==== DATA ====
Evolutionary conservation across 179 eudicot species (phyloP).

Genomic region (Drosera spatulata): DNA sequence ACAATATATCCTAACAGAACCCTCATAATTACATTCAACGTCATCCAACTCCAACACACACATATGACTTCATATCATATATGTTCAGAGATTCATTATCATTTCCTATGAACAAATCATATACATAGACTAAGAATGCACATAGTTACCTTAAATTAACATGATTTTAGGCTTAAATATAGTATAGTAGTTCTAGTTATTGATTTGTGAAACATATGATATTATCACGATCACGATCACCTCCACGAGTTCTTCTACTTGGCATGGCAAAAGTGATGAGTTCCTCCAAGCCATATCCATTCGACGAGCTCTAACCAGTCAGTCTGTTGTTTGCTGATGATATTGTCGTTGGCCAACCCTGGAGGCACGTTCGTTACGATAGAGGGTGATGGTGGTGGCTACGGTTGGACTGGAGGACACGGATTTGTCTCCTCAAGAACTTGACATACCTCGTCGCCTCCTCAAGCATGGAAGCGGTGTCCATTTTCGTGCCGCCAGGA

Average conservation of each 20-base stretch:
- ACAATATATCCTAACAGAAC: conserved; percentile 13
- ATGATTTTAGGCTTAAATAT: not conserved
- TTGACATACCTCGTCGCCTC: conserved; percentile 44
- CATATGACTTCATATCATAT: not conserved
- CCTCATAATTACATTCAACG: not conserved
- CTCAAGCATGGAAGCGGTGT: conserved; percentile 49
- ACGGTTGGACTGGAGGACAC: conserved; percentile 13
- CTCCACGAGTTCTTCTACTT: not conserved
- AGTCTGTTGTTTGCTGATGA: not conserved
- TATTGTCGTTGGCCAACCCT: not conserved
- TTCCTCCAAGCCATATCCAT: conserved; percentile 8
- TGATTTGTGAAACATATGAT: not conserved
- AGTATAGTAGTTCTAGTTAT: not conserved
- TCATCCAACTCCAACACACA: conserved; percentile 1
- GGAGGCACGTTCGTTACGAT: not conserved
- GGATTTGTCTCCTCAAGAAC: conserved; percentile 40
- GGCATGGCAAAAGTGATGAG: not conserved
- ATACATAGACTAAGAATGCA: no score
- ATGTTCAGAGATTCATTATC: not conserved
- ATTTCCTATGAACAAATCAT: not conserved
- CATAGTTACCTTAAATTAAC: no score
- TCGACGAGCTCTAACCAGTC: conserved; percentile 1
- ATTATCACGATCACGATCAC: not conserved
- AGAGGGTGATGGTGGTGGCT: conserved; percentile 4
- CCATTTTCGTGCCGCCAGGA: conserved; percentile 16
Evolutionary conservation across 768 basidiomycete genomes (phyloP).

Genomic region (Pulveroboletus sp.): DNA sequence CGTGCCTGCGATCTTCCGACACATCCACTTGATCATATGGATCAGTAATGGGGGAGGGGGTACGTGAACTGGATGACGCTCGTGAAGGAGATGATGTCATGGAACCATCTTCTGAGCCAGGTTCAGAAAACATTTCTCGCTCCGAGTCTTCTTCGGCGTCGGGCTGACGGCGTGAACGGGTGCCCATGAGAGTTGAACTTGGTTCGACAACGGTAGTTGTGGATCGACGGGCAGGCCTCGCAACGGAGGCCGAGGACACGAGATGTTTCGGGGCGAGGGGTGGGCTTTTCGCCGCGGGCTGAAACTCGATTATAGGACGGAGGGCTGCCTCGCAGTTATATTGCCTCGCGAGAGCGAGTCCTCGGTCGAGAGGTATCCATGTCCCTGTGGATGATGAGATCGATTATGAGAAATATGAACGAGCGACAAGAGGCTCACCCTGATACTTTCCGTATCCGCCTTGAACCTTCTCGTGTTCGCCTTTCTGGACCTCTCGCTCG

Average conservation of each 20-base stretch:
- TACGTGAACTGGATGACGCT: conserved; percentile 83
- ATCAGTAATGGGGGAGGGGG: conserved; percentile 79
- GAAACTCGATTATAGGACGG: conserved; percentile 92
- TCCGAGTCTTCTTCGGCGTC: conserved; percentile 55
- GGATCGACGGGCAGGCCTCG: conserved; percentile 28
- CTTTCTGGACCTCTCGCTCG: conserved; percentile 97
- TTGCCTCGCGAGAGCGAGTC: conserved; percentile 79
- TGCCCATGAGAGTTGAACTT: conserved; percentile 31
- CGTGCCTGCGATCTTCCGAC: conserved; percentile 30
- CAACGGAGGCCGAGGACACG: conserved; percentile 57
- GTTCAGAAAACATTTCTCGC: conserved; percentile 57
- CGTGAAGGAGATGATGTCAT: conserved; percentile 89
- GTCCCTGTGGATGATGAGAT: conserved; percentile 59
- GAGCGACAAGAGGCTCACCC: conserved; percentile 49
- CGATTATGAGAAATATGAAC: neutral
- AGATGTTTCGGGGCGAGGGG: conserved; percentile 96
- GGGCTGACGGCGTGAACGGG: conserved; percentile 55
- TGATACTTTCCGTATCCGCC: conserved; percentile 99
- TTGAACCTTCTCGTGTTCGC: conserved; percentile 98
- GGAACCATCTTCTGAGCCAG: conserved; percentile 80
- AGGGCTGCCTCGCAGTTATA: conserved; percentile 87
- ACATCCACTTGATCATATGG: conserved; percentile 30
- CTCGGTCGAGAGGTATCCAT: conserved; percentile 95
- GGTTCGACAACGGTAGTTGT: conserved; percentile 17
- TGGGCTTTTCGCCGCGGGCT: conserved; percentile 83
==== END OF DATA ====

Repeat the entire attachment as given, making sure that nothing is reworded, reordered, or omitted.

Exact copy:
Evolutionary conservation across 179 eudicot species (phyloP).

Genomic region (Drosera spatulata): DNA sequence ACAATATATCCTAACAGAACCCTCATAATTACATTCAACGTCATCCAACTCCAACACACACATATGACTTCATATCATATATGTTCAGAGATTCATTATCATTTCCTATGAACAAATCATATACATAGACTAAGAATGCACATAGTTACCTTAAATTAACATGATTTTAGGCTTAAATATAGTATAGTAGTTCTAGTTATTGATTTGTGAAACATATGATATTATCACGATCACGATCACCTCCACGAGTTCTTCTACTTGGCATGGCAAAAGTGATGAGTTCCTCCAAGCCATATCCATTCGACGAGCTCTAACCAGTCAGTCTGTTGTTTGCTGATGATATTGTCGTTGGCCAACCCTGGAGGCACGTTCGTTACGATAGAGGGTGATGGTGGTGGCTACGGTTGGACTGGAGGACACGGATTTGTCTCCTCAAGAACTTGACATACCTCGTCGCCTCCTCAAGCATGGAAGCGGTGTCCATTTTCGTGCCGCCAGGA

Average conservation of each 20-base stretch:
- ACAATATATCCTAACAGAAC: conserved; percentile 13
- ATGATTTTAGGCTTAAATAT: not conserved
- TTGACATACCTCGTCGCCTC: conserved; percentile 44
- CATATGACTTCATATCATAT: not conserved
- CCTCATAATTACATTCAACG: not conserved
- CTCAAGCATGGAAGCGGTGT: conserved; percentile 49
- ACGGTTGGACTGGAGGACAC: conserved; percentile 13
- CTCCACGAGTTCTTCTACTT: not conserved
- AGTCTGTTGTTTGCTGATGA: not conserved
- TATTGTCGTTGGCCAACCCT: not conserved
- TTCCTCCAAGCCATATCCAT: conserved; percentile 8
- TGATTTGTGAAACATATGAT: not conserved
- AGTATAGTAGTTCTAGTTAT: not conserved
- TCATCCAACTCCAACACACA: conserved; percentile 1
- GGAGGCACGTTCGTTACGAT: not conserved
- GGATTTGTCTCCTCAAGAAC: conserved; percentile 40
- GGCATGGCAAAAGTGATGAG: not conserved
- ATACATAGACTAAGAATGCA: no score
- ATGTTCAGAGATTCATTATC: not conserved
- ATTTCCTATGAACAAATCAT: not conserved
- CATAGTTACCTTAAATTAAC: no score
- TCGACGAGCTCTAACCAGTC: conserved; percentile 1
- ATTATCACGATCACGATCAC: not conserved
- AGAGGGTGATGGTGGTGGCT: conserved; percentile 4
- CCATTTTCGTGCCGCCAGGA: conserved; percentile 16
Evolutionary conservation across 768 basidiomycete genomes (phyloP).

Genomic region (Pulveroboletus sp.): DNA sequence CGTGCCTGCGATCTTCCGACACATCCACTTGATCATATGGATCAGTAATGGGGGAGGGGGTACGTGAACTGGATGACGCTCGTGAAGGAGATGATGTCATGGAACCATCTTCTGAGCCAGGTTCAGAAAACATTTCTCGCTCCGAGTCTTCTTCGGCGTCGGGCTGACGGCGTGAACGGGTGCCCATGAGAGTTGAACTTGGTTCGACAACGGTAGTTGTGGATCGACGGGCAGGCCTCGCAACGGAGGCCGAGGACACGAGATGTTTCGGGGCGAGGGGTGGGCTTTTCGCCGCGGGCTGAAACTCGATTATAGGACGGAGGGCTGCCTCGCAGTTATATTGCCTCGCGAGAGCGAGTCCTCGGTCGAGAGGTATCCATGTCCCTGTGGATGATGAGATCGATTATGAGAAATATGAACGAGCGACAAGAGGCTCACCCTGATACTTTCCGTATCCGCCTTGAACCTTCTCGTGTTCGCCTTTCTGGACCTCTCGCTCG

Average conservation of each 20-base stretch:
- TACGTGAACTGGATGACGCT: conserved; percentile 83
- ATCAGTAATGGGGGAGGGGG: conserved; percentile 79
- GAAACTCGATTATAGGACGG: conserved; percentile 92
- TCCGAGTCTTCTTCGGCGTC: conserved; percentile 55
- GGATCGACGGGCAGGCCTCG: conserved; percentile 28
- CTTTCTGGACCTCTCGCTCG: conserved; percentile 97
- TTGCCTCGCGAGAGCGAGTC: conserved; percentile 79
- TGCCCATGAGAGTTGAACTT: conserved; percentile 31
- CGTGCCTGCGATCTTCCGAC: conserved; percentile 30
- CAACGGAGGCCGAGGACACG: conserved; percentile 57
- GTTCAGAAAACATTTCTCGC: conserved; percentile 57
- CGTGAAGGAGATGATGTCAT: conserved; percentile 89
- GTCCCTGTGGATGATGAGAT: conserved; percentile 59
- GAGCGACAAGAGGCTCACCC: conserved; percentile 49
- CGATTATGAGAAATATGAAC: neutral
- AGATGTTTCGGGGCGAGGGG: conserved; percentile 96
- GGGCTGACGGCGTGAACGGG: conserved; percentile 55
- TGATACTTTCCGTATCCGCC: conserved; percentile 99
- TTGAACCTTCTCGTGTTCGC: conserved; percentile 98
- GGAACCATCTTCTGAGCCAG: conserved; percentile 80
- AGGGCTGCCTCGCAGTTATA: conserved; percentile 87
- ACATCCACTTGATCATATGG: conserved; percentile 30
- CTCGGTCGAGAGGTATCCAT: conserved; percentile 95
- GGTTCGACAACGGTAGTTGT: conserved; percentile 17
- TGGGCTTTTCGCCGCGGGCT: conserved; percentile 83